Economic System of the Philippines

After browsing the third chapter of Ludwig von Mises’ Bureaucracy, I could not avoid thinking about the kind of economic system that we have in the Philippines. Capitalism is the popular perception. Others would consider our system as oligarchy, that is, not much different from feudalism. However, after reading the third chapter and checking some news and files, I am now more inclined to think that our economic system is still under experiment between socialism and capitalism. In fact, in the past, we were more inclined to socialism due to big number of GOCCs (Government Owned and Controlled Corporations)/SOEs (State Owned Enterprises). Nonoy Oplas, the owner of this blog shared that as of 1984, we had “303 GOCCs including subsidiaries.” However, as I browsed the web, I stumbled with two lists. One list gave a total of 67 GOCCs, and another list gave 133 as of 2004. So if the data is correct, it means that there is a reduction in number of GOCCs, which I personally consider as good sign. In fact, one news said that our President  is aiming to reduce its number to less than 100.

You can read the third chapter of Bureaucracy here.

By the way, these are the previous articles:

Preface

Introduction First Draft

Revised Introduction 1

Revised Introduction 2

Chapter 1

Chapter 2

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Looking Beyond the Bureaucratic System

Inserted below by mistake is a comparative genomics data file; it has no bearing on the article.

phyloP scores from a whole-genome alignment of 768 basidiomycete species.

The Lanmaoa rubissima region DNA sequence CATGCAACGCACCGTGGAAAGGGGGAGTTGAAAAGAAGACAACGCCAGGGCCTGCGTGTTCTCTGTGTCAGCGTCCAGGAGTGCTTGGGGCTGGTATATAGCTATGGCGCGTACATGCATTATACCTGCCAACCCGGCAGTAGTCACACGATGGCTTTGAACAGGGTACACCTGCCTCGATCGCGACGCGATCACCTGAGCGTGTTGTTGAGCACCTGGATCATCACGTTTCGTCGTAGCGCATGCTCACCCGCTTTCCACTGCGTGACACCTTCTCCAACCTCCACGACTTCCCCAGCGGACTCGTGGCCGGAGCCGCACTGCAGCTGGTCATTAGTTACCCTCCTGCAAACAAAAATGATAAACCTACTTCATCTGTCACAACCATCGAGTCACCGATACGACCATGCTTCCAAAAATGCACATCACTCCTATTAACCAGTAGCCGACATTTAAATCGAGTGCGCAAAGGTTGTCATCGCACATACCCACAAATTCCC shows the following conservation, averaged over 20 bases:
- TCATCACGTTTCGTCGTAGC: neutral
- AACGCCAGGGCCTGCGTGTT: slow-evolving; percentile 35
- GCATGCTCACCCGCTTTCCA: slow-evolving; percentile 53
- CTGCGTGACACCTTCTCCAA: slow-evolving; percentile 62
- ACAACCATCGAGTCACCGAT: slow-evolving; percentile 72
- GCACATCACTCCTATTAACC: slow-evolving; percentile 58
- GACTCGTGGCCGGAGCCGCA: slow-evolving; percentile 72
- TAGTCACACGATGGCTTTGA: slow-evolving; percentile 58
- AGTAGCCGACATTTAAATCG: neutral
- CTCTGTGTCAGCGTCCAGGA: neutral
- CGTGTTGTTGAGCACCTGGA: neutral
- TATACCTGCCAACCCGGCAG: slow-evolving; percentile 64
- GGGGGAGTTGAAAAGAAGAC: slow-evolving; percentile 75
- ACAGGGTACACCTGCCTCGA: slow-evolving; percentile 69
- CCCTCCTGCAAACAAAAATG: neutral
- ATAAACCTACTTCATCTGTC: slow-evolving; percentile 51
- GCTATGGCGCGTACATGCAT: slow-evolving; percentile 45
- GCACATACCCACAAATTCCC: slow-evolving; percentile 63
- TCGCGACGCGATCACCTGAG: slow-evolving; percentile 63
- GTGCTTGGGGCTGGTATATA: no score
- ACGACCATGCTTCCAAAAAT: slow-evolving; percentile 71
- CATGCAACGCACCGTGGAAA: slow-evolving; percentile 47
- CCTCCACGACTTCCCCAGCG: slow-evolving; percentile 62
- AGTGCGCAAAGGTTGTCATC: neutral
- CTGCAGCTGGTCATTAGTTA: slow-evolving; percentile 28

And so for Ludwig von Mises, simply focusing on the evils of bureaucratism is misleading. One must see beyond the symptoms and penetrate into the source, a new political system that advocates government ominipotence, and socialism is the only ideology that provides justification for totalitarianism. See how Ludwig von Mises defines this conflict:
bureaucrat_2
“The main issue in present-day political struggles is whether society should be organized on the basis of private ownership of the means of production (capitalism, the market system) or on the basis of public control of the means of production (socialism, communism, planned economy). Capitalism means free enterprise, sovereignty of the consumers in economic matters, and sovereignty of the voters in political matters. Socialism means full government control of every sphere of the individual’s life and the unrestricted supremacy of the government in its capacity as central board of production management. There is no compromise possible between these two systems. Contrary to a popular fallacy there is no middle way, no third system possible as a pattern of a permanent social order. The citizens must choose between capitalism and socialism . . . .” (Bureaucracy, 1944, p. 10).

Roots and Fruits of Anti-Capitalistic Mentality: A Book Review

After digesting the book, you can assess whether Mises really achieved his objective, whether he is really successful in exposing the roots and the destructive results of anti-capitalistic mentality. Personally, though the book is dated, still it helps me understand the basic operation of the free market and the reasons for hostility against it, and it also helps me analyze the erroneous foundation of mainstream ideas.
roots and fruits